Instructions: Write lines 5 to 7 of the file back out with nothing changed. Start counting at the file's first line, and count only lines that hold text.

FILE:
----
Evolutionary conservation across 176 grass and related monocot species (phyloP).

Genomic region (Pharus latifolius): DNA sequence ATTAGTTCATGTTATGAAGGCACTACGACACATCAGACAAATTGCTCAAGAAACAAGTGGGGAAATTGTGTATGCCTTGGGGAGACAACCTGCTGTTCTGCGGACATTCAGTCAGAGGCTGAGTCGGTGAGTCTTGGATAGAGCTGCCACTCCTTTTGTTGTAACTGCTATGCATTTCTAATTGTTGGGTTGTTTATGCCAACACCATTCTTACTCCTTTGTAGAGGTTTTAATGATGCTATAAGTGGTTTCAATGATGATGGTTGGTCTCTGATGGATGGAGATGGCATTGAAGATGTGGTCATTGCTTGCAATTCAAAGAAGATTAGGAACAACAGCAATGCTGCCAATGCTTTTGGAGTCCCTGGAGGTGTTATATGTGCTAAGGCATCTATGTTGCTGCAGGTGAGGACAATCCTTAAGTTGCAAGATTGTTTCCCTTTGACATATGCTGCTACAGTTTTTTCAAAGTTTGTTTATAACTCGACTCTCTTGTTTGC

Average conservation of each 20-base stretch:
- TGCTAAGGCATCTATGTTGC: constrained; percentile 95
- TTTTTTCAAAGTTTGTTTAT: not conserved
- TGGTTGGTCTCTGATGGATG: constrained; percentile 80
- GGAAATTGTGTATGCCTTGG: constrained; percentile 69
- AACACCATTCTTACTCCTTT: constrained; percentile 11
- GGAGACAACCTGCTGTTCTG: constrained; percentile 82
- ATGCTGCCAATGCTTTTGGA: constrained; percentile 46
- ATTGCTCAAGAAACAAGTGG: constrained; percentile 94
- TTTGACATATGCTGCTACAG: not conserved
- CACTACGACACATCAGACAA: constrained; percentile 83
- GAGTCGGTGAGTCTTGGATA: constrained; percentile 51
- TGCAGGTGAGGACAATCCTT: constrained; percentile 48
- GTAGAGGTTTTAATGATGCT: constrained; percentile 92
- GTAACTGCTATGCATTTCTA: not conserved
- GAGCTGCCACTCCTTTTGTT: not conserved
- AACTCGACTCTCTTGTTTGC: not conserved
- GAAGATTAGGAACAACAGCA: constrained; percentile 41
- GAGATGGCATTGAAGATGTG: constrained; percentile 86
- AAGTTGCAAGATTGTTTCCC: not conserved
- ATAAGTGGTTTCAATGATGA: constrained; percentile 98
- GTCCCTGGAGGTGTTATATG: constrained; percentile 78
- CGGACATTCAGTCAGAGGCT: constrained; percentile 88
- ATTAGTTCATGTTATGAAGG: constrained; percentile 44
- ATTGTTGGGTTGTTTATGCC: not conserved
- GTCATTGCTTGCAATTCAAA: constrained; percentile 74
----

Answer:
- TTTTTTCAAAGTTTGTTTAT: not conserved
- TGGTTGGTCTCTGATGGATG: constrained; percentile 80
- GGAAATTGTGTATGCCTTGG: constrained; percentile 69